“We call them covenant partners,” Snell added. “They agree to our basic principles before joining with us and renew their commitments annually.”

“People like our mission and the fact that we are a Christian organization,” said Director of U.S. Covenant Partner Development Stacey Odom-Driggers, who like Snell has worked with both of the Fullers’ housing organizations. “They like the simplicity, support and grass-roots-driven approach that we offer.”

“Fuller Center supports the freedom and independence of our covenant partner to do what works best in our community instead of demanding that we do things a certain way.”  — Tamara Danel, Ginger Ford Northshore Fuller Center, Hammond, La.

 

NEW PARTNERS APPRECIATE GRASS-ROOTS APPROACH

For those who’ve left their old nonprofit housing affiliation for The Fuller Center, there are two recurring themes about why they switched: One, they wanted local control instead of micromanagement from a headquarters they increasingly saw as “corporate;” and, two, they said that recent annual fees required by their nonprofit’s headquarters would be better put to use helping families in the field.

“We like that there are not layers of middle management between Fuller Center headquarters and our covenant partner,” said Tamara Danel, Director of Ginger Ford Northshore Fuller Center for Housing in Hammond, La., one of the first to make the switch to The Fuller Center. “Fuller Center supports the freedom and independence of our covenant partner to do what works best in our community instead of demanding that we do things a certain way.

Tamara Danel visits with homeowners during a Global Builders trip to Nicaragua.

Tamara Danel visits with homeowners during a Global Builders trip to Nicaragua.

“We also like that neither Fuller Center headquarters nor our covenant partner is top-heavy when it comes to spending money on management,” Danel added. “We appreciate that more than 86 percent of donations go to the projects we do in the community and around the world. [The previous organization] seemed to be top-heavy and more legalistic when it came to organizational management.”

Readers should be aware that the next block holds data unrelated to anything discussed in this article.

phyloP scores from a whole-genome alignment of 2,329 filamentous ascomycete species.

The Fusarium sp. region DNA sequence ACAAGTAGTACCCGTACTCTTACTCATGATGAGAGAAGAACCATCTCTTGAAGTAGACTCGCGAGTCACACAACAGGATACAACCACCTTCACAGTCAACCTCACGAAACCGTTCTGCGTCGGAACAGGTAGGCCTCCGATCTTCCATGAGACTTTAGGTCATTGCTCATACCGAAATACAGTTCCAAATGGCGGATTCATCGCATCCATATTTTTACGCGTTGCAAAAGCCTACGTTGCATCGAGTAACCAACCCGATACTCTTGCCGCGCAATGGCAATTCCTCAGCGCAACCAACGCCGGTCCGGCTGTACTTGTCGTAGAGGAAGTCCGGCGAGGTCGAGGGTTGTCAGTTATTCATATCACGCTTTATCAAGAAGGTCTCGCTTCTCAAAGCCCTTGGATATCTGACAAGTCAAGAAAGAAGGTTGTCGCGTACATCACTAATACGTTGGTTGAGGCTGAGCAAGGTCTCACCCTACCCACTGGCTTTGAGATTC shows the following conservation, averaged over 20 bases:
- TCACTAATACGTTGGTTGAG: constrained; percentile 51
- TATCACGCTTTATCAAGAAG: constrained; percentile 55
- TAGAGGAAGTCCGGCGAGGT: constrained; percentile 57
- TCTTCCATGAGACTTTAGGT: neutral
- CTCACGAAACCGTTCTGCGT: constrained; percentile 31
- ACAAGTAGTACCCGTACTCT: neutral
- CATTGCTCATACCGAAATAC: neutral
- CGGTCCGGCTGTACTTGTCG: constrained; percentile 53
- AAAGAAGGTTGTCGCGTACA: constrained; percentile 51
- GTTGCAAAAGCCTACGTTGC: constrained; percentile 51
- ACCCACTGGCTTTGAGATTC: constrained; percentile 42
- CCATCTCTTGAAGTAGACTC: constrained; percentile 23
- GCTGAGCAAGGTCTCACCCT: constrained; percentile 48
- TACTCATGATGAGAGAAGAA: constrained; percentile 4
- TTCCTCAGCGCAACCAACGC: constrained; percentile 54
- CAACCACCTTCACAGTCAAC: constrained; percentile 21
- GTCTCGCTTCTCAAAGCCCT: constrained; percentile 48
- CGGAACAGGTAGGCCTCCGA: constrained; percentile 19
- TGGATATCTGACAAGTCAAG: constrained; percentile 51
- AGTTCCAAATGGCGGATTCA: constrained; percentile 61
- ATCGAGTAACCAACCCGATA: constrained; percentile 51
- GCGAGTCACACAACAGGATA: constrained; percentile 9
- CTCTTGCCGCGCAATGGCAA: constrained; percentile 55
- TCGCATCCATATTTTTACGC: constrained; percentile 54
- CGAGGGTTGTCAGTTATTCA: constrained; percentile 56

Randy Rinehart, who leads one of the newest groups to switch in Houston, Miss., cited the ease of working with a non-corporate headquarters, particularly while working in a small rural community. He learned about The Fuller Center through the Fuller Center Bicycle Adventure, whose spring ride takes it through Houston each year. Rinehart’s church, Parkway Baptist, is one of the weeklong ride’s host churches.

“The riders stayed in our church and shared their story and the story of The Fuller Center for Housing,” said Rinehart, whose group joined The Fuller Center in January of this year. “Then, when we interviewed other Fuller Center covenant partners, they talked about the ease of working with Fuller Center as a small-town organization. The biggest difference we have experienced is the personal, hands-on service and cooperation we received from The Fuller Center.”

“It is hard to have a relationship with a corporate conglomerate. Fuller’s folks, especially at the national level, bend over backwards to help, especially when you are new to the ministry. God’s love shows through them and the entire Fuller ministry.” — Kermit Rowe, Clark County Fuller Center, Springfield, Ohio

“The biggest difference that I have seen is Fuller’s people, both on the national level and at the chapters,” said Kermit Rowe, director of the Clark County Fuller Center for Housing in Springfield, Ohio. “When you are committed to God-centered principles in both word and action, that comes across in relationships.